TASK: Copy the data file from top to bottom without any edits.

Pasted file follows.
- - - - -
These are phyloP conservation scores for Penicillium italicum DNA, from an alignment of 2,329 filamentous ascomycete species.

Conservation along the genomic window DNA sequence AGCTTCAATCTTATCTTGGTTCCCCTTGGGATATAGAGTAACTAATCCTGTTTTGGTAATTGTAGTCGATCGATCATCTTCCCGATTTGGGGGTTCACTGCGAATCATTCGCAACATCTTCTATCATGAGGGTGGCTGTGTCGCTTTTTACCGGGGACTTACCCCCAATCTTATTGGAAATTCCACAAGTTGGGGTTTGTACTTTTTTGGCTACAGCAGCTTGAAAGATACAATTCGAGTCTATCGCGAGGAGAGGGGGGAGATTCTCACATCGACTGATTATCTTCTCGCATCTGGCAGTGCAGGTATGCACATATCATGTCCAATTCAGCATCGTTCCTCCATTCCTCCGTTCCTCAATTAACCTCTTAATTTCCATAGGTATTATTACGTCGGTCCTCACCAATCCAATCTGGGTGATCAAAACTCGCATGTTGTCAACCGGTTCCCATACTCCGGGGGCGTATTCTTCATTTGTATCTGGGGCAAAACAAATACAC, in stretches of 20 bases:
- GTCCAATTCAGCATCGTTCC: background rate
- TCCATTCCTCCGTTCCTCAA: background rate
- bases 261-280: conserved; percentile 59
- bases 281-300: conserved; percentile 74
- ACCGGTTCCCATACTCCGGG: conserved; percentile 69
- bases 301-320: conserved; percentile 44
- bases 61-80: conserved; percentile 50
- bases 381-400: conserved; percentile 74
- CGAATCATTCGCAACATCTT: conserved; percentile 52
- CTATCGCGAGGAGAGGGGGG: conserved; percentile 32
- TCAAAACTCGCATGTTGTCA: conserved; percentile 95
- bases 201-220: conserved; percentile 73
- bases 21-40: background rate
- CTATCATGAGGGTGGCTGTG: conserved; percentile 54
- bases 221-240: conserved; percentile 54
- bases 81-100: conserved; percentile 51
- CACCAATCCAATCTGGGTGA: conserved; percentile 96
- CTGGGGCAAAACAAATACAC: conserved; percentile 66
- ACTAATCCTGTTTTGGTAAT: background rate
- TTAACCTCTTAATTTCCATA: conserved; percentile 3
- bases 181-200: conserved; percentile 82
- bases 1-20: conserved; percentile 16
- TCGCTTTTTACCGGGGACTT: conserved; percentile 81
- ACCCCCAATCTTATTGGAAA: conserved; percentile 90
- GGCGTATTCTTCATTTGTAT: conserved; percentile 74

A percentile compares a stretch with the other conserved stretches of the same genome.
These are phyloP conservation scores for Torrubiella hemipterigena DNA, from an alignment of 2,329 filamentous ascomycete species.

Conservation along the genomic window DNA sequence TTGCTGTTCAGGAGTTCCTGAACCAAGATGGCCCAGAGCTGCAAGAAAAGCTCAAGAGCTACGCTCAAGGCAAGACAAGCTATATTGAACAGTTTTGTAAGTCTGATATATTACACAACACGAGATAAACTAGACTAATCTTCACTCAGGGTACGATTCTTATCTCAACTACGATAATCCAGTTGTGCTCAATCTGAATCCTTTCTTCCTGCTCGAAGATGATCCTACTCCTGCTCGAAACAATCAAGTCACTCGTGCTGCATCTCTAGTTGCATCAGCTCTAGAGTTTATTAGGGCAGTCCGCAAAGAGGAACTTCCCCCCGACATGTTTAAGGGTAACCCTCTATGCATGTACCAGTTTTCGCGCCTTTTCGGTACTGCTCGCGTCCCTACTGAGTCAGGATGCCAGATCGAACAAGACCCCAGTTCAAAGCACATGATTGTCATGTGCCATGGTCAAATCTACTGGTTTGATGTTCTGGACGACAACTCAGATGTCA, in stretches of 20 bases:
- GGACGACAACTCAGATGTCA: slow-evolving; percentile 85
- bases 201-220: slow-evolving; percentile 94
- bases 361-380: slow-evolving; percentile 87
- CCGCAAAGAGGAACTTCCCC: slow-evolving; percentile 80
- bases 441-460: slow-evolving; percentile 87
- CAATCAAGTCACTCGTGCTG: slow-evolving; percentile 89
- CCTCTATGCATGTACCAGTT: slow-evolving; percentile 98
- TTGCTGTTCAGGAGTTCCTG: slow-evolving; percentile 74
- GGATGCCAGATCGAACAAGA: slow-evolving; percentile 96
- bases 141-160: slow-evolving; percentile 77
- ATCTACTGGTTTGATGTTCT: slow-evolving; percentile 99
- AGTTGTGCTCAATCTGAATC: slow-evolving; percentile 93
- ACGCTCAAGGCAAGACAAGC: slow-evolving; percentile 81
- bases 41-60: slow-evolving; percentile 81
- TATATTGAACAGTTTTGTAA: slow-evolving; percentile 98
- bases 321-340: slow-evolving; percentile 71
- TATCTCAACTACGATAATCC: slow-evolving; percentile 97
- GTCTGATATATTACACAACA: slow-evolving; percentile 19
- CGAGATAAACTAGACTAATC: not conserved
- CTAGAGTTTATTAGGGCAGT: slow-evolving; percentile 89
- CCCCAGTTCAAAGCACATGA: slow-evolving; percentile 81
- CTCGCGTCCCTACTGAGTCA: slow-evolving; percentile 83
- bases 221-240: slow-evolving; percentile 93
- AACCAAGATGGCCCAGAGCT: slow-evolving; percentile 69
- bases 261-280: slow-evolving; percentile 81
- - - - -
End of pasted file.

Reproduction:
These are phyloP conservation scores for Penicillium italicum DNA, from an alignment of 2,329 filamentous ascomycete species.

Conservation along the genomic window DNA sequence AGCTTCAATCTTATCTTGGTTCCCCTTGGGATATAGAGTAACTAATCCTGTTTTGGTAATTGTAGTCGATCGATCATCTTCCCGATTTGGGGGTTCACTGCGAATCATTCGCAACATCTTCTATCATGAGGGTGGCTGTGTCGCTTTTTACCGGGGACTTACCCCCAATCTTATTGGAAATTCCACAAGTTGGGGTTTGTACTTTTTTGGCTACAGCAGCTTGAAAGATACAATTCGAGTCTATCGCGAGGAGAGGGGGGAGATTCTCACATCGACTGATTATCTTCTCGCATCTGGCAGTGCAGGTATGCACATATCATGTCCAATTCAGCATCGTTCCTCCATTCCTCCGTTCCTCAATTAACCTCTTAATTTCCATAGGTATTATTACGTCGGTCCTCACCAATCCAATCTGGGTGATCAAAACTCGCATGTTGTCAACCGGTTCCCATACTCCGGGGGCGTATTCTTCATTTGTATCTGGGGCAAAACAAATACAC, in stretches of 20 bases:
- GTCCAATTCAGCATCGTTCC: background rate
- TCCATTCCTCCGTTCCTCAA: background rate
- bases 261-280: conserved; percentile 59
- bases 281-300: conserved; percentile 74
- ACCGGTTCCCATACTCCGGG: conserved; percentile 69
- bases 301-320: conserved; percentile 44
- bases 61-80: conserved; percentile 50
- bases 381-400: conserved; percentile 74
- CGAATCATTCGCAACATCTT: conserved; percentile 52
- CTATCGCGAGGAGAGGGGGG: conserved; percentile 32
- TCAAAACTCGCATGTTGTCA: conserved; percentile 95
- bases 201-220: conserved; percentile 73
- bases 21-40: background rate
- CTATCATGAGGGTGGCTGTG: conserved; percentile 54
- bases 221-240: conserved; percentile 54
- bases 81-100: conserved; percentile 51
- CACCAATCCAATCTGGGTGA: conserved; percentile 96
- CTGGGGCAAAACAAATACAC: conserved; percentile 66
- ACTAATCCTGTTTTGGTAAT: background rate
- TTAACCTCTTAATTTCCATA: conserved; percentile 3
- bases 181-200: conserved; percentile 82
- bases 1-20: conserved; percentile 16
- TCGCTTTTTACCGGGGACTT: conserved; percentile 81
- ACCCCCAATCTTATTGGAAA: conserved; percentile 90
- GGCGTATTCTTCATTTGTAT: conserved; percentile 74

A percentile compares a stretch with the other conserved stretches of the same genome.
These are phyloP conservation scores for Torrubiella hemipterigena DNA, from an alignment of 2,329 filamentous ascomycete species.

Conservation along the genomic window DNA sequence TTGCTGTTCAGGAGTTCCTGAACCAAGATGGCCCAGAGCTGCAAGAAAAGCTCAAGAGCTACGCTCAAGGCAAGACAAGCTATATTGAACAGTTTTGTAAGTCTGATATATTACACAACACGAGATAAACTAGACTAATCTTCACTCAGGGTACGATTCTTATCTCAACTACGATAATCCAGTTGTGCTCAATCTGAATCCTTTCTTCCTGCTCGAAGATGATCCTACTCCTGCTCGAAACAATCAAGTCACTCGTGCTGCATCTCTAGTTGCATCAGCTCTAGAGTTTATTAGGGCAGTCCGCAAAGAGGAACTTCCCCCCGACATGTTTAAGGGTAACCCTCTATGCATGTACCAGTTTTCGCGCCTTTTCGGTACTGCTCGCGTCCCTACTGAGTCAGGATGCCAGATCGAACAAGACCCCAGTTCAAAGCACATGATTGTCATGTGCCATGGTCAAATCTACTGGTTTGATGTTCTGGACGACAACTCAGATGTCA, in stretches of 20 bases:
- GGACGACAACTCAGATGTCA: slow-evolving; percentile 85
- bases 201-220: slow-evolving; percentile 94
- bases 361-380: slow-evolving; percentile 87
- CCGCAAAGAGGAACTTCCCC: slow-evolving; percentile 80
- bases 441-460: slow-evolving; percentile 87
- CAATCAAGTCACTCGTGCTG: slow-evolving; percentile 89
- CCTCTATGCATGTACCAGTT: slow-evolving; percentile 98
- TTGCTGTTCAGGAGTTCCTG: slow-evolving; percentile 74
- GGATGCCAGATCGAACAAGA: slow-evolving; percentile 96
- bases 141-160: slow-evolving; percentile 77
- ATCTACTGGTTTGATGTTCT: slow-evolving; percentile 99
- AGTTGTGCTCAATCTGAATC: slow-evolving; percentile 93
- ACGCTCAAGGCAAGACAAGC: slow-evolving; percentile 81
- bases 41-60: slow-evolving; percentile 81
- TATATTGAACAGTTTTGTAA: slow-evolving; percentile 98
- bases 321-340: slow-evolving; percentile 71
- TATCTCAACTACGATAATCC: slow-evolving; percentile 97
- GTCTGATATATTACACAACA: slow-evolving; percentile 19
- CGAGATAAACTAGACTAATC: not conserved
- CTAGAGTTTATTAGGGCAGT: slow-evolving; percentile 89
- CCCCAGTTCAAAGCACATGA: slow-evolving; percentile 81
- CTCGCGTCCCTACTGAGTCA: slow-evolving; percentile 83
- bases 221-240: slow-evolving; percentile 93
- AACCAAGATGGCCCAGAGCT: slow-evolving; percentile 69
- bases 261-280: slow-evolving; percentile 81